Five Legal Trends To Be Aware Of

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Credit union compliance experts are tasked with leading their credit union through the industry’s most challenging compliance issues. Unfortunately, examiner questions and compliance issues are no longer the whole story for financial institutions to manage legal risk. In the past decade, there has been a steep rise in lawsuits naming credit unions as defendants. Compliance teams now have the added burden of working with legal counsel to prepare their institutions against litigation.

While there is no end in sight for the rise in lawsuits, compliance professionals can use legal advice from their counsel to reduce risk of becoming a defendant in a lawsuit. While we cannot provide legal advice, our teams can raise awareness of trends in the legal system that may decrease the risk of being named in a lawsuit.

Overview of the key trends

There are five trends credit union and CUSO compliance experts should be aware of:

Overdraft litigation: Class action lawsuits against credit unions for overdraft violations still remain the single biggest legal threat to credit unions. Credit unions should be aware overdraft class action litigation is increasing and appearing in states that have not really had an abundance of overdraft litigation recently.

Telephone Consumer Protection Act (TCPA): Although the Supreme Court has reduced the risk of using auto-dialers, TCPA litigation remains a real danger. Expect law firms to go after organizations that relax their TCPA controls.

Nondiscrimination: There is increasing litigation against banks for harassing and discriminating against customers on the basis of race.

Security: There are still class action lawsuits filed against credit unions for failure to provide adequate security.

Force Majeure: COVID-19 is changing how force majeure is interpreted by the courts.

Credit unions and CUSOs can help protect themselves against the threat of litigation by working with their legal counsel to review these issues.

Overdraft litigation

Overdraft litigation is not going away. If anything, plaintiff’s law firms have refined the process for these lawsuits and are now pressing claims against financial institutions in jurisdictions that have generally avoided overdraft litigation. For example, in 2021 the National Law Review reported that banks and credit unions in Maine have become targets of overdraft class actions. Credit unions should be very vigilant about how they manage fees to members.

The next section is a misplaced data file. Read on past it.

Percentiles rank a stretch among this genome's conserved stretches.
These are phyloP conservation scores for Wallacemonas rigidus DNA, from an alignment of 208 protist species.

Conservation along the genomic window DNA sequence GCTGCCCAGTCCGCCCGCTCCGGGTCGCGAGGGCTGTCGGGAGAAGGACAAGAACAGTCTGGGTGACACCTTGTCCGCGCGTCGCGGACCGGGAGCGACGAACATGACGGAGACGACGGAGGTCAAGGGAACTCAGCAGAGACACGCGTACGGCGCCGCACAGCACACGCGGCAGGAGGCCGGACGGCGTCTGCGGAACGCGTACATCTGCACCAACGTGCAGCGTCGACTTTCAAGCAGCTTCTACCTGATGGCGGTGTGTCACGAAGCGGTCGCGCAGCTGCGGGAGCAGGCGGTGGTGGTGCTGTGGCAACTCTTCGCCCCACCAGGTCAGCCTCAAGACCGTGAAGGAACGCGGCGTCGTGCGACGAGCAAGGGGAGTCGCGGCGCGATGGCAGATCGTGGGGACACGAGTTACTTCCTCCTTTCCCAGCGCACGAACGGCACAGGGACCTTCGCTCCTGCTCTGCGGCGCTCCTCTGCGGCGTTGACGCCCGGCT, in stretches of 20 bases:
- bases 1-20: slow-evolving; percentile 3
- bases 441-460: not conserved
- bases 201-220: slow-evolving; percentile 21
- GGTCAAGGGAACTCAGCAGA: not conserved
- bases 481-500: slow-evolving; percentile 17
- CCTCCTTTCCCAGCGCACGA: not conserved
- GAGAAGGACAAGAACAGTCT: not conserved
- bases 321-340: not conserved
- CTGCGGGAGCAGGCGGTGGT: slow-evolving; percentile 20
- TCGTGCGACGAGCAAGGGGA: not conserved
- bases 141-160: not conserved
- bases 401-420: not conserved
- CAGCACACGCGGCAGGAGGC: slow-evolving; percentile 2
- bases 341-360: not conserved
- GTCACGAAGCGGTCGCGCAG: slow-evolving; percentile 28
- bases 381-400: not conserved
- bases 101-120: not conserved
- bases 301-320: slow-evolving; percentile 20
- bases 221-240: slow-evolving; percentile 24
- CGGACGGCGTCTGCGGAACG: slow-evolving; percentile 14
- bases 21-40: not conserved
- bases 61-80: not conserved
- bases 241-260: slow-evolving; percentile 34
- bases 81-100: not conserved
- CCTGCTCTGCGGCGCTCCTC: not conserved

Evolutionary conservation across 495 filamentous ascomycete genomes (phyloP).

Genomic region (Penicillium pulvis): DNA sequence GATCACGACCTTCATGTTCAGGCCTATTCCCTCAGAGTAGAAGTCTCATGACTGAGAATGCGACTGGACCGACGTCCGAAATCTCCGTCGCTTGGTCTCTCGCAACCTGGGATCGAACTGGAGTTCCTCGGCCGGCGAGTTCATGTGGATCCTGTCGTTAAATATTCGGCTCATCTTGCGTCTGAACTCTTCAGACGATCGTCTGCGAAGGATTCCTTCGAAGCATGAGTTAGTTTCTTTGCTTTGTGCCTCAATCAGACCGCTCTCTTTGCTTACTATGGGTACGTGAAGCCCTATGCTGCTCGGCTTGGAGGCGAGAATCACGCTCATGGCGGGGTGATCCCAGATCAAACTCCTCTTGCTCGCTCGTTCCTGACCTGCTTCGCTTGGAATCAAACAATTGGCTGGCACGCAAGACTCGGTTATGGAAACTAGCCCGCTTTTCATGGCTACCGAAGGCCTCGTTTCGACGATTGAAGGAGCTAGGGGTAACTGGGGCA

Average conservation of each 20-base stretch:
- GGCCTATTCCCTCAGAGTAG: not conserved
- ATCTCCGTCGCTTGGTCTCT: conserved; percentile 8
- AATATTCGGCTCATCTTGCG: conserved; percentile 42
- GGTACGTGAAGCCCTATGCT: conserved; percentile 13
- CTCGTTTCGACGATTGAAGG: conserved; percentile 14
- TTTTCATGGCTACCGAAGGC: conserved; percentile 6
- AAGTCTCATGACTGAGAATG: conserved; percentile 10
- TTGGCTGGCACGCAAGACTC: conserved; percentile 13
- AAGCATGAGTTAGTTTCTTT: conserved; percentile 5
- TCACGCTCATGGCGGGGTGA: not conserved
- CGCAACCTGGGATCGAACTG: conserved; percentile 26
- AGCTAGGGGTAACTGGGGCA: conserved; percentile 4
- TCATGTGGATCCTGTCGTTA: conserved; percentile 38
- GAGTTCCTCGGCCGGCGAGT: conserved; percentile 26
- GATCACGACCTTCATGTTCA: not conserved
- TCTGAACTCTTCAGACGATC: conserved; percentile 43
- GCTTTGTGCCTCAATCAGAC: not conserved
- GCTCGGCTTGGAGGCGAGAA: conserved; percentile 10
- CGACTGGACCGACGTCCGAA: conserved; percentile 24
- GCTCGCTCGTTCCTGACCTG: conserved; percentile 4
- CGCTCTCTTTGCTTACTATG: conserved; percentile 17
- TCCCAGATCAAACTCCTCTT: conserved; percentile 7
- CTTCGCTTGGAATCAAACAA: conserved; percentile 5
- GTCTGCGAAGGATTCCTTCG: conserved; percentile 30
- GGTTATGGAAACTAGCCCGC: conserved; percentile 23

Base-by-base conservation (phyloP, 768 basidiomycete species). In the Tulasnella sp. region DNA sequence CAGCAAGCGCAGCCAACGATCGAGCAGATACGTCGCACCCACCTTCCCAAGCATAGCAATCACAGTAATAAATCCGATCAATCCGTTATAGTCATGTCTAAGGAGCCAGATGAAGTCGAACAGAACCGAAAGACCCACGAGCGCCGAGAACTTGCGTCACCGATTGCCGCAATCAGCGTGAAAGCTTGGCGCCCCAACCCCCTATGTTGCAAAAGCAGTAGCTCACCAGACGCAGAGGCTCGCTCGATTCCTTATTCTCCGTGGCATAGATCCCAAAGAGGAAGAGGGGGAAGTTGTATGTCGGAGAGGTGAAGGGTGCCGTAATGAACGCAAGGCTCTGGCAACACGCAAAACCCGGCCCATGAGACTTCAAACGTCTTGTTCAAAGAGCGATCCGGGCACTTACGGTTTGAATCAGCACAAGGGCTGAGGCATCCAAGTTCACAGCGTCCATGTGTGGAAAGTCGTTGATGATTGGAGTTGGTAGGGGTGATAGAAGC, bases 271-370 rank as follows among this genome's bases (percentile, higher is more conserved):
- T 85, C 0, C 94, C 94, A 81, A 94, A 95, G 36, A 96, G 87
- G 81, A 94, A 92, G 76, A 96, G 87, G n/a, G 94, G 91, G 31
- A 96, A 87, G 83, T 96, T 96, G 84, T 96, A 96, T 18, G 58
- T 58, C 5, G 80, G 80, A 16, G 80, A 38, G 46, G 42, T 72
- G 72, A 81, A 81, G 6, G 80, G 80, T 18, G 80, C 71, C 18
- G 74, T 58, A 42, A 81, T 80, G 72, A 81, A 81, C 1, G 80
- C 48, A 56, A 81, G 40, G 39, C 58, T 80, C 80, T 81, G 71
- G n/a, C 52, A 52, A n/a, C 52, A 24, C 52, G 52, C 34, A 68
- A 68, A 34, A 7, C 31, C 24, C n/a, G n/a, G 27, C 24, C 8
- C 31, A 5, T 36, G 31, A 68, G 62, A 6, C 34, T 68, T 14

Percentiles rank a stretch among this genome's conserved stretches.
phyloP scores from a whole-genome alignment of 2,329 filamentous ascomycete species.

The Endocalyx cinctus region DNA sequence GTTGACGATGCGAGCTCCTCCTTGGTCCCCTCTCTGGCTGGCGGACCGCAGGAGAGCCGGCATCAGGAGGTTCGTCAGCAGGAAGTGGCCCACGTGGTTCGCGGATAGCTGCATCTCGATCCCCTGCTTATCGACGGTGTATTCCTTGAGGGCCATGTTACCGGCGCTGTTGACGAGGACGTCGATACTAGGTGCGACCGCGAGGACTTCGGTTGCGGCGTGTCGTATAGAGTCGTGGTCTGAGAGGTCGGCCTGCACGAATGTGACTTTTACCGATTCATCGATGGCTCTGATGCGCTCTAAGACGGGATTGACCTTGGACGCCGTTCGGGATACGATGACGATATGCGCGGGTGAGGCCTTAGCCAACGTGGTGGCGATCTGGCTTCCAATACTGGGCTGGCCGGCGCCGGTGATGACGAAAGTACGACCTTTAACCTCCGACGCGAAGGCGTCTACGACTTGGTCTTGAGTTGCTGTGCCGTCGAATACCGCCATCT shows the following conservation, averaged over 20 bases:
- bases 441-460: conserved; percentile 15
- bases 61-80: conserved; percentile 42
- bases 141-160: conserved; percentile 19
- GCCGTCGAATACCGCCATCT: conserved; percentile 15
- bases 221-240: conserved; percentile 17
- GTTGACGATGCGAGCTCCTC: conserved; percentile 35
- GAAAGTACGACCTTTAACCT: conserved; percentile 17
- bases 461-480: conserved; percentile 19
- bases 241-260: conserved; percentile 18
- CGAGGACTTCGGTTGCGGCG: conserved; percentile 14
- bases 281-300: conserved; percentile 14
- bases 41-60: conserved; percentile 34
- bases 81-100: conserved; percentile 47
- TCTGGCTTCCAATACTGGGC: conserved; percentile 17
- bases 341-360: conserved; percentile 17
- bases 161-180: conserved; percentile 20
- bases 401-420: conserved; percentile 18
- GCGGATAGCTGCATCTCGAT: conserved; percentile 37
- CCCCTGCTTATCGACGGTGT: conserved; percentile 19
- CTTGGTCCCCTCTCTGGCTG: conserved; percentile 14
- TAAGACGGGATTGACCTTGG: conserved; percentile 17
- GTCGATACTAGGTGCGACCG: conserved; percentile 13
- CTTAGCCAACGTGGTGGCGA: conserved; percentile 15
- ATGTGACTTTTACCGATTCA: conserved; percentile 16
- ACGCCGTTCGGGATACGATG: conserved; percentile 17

A major item to be aware of are the terms in the Membership Agreement or the credit union’s disclosures. If these terms do not match the actual overdraft fee process, the organization is at risk of being sued in class actions. Some of the ways law firms have challenged the legality of credit overdraft practices include:

  • Ambiguous language in agreements regarding how the institutions would treat authorizations and settlements.
  • Lack of language expressly authorizing an overdraft fee when a customer’s account had insufficient funds at the time of posting and settlement.
  • Institutions used customers’ available balance—including pending debit holds—and therefore charged overdraft fees when the customers had a sufficient ledger balance to cover the transactions. The argument is the credit unions failed to adequately disclose the practice in their account agreements.
  • Allegations that financial institutions breach their account agreements when they assess more than one NSF fee on represented transactions, arguing that those multiple transactions only constitute a single item or transaction.

Credit unions should be aware that overdraft fees are completely legal, and where financial institutions have run into trouble is when the practices of collecting fees does not match the disclosures or promises made to members. Credit unions should always consult with their own legal counsel to ensure the disclosures match the actual practices as configured in their core data processing system.

Telephone Consumer Protection Act 

The Telephone Consumer Protection Act is the predominant legislation regarding telemarketing calls and texts. Unfortunately, the TCPA also allows individuals to file class action lawsuits in the event of a TCPA violation. A significant cottage industry has sprung up around TCPA lawsuits. In addition, the TCPA has outdated rules regarding contacting consumers on their wireless cell phones, despite this technology becoming consumer’s favored method of connecting with their financial institution and other businesses.

TCPA has very broad reach with respect to telemarketing calls or texts made to cell phones. Some of the restrictions include:

  • No telemarketing to a residential telephone subscriber between 9 PM and 8 AM (called party’s local time).
  • No autodialed calls, prerecorded calls, or texts sent or made to a wireless number without prior express written consent and no prerecorded telemarketing calls to a landline number without express written consent or if consent is revoked “through any reasonable means.”
  • No autodialed or prerecorded debt collection calls to a wireless number without prior written or oral consent (consent may exist if the consumer has given the cell phone number to the creditor for use in normal business communications).